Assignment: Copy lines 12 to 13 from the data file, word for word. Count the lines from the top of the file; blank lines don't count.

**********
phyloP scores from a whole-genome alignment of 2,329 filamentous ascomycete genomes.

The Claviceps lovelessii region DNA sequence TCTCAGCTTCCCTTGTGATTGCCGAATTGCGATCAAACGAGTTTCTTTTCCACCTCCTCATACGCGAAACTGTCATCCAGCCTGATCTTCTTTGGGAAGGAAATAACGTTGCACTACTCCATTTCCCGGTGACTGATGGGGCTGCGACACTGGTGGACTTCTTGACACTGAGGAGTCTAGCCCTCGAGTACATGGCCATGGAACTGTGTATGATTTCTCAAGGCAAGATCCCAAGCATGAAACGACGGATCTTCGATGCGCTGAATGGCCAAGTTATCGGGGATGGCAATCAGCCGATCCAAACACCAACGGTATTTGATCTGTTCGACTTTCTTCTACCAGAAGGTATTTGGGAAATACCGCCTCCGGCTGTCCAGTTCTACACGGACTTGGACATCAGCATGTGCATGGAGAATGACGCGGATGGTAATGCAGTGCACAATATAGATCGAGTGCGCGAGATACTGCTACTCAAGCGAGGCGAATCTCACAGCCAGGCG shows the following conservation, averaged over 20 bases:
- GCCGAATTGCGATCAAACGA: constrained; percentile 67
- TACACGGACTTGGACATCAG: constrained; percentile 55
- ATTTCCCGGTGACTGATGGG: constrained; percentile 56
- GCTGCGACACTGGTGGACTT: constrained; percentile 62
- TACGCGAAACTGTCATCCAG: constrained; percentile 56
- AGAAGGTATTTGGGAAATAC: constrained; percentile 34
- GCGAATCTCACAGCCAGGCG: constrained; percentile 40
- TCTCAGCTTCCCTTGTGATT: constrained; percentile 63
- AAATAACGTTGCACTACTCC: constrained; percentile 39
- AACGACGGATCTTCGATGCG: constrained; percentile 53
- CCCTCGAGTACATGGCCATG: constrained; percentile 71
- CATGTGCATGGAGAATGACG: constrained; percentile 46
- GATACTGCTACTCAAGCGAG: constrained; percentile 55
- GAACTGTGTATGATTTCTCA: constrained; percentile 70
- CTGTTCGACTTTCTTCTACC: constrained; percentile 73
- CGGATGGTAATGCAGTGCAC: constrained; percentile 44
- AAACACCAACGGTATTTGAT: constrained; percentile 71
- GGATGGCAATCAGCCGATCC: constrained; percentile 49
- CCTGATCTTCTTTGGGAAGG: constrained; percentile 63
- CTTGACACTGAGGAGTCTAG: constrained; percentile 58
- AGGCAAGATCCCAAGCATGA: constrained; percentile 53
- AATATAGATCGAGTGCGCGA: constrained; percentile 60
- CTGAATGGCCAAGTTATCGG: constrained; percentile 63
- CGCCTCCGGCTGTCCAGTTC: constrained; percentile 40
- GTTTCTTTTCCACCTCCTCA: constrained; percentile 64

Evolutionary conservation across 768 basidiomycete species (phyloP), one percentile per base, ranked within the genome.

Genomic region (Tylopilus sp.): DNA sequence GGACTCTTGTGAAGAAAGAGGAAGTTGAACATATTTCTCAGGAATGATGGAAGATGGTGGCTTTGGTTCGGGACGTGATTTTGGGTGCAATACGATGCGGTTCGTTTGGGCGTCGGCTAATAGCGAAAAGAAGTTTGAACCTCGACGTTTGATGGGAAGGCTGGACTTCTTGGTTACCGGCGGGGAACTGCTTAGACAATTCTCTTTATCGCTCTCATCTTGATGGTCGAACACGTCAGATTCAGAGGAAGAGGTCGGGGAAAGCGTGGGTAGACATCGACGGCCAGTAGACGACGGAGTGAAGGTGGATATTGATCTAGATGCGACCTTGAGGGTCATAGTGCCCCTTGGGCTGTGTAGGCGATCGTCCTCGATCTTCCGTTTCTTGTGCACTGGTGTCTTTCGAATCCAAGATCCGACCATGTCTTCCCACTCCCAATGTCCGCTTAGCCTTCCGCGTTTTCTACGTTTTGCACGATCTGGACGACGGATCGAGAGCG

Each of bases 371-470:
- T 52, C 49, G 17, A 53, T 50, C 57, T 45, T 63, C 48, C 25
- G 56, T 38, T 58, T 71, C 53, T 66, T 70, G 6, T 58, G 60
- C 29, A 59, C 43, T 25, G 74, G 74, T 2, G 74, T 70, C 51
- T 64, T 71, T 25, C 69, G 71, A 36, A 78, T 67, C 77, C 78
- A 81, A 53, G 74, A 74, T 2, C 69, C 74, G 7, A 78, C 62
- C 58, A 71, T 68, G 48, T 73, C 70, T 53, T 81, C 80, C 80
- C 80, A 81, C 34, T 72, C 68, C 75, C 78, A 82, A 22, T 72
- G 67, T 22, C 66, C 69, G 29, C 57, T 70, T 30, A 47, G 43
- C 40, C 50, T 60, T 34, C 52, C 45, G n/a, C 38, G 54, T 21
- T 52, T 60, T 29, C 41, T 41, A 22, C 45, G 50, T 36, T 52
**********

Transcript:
- AACGACGGATCTTCGATGCG: constrained; percentile 53
- CCCTCGAGTACATGGCCATG: constrained; percentile 71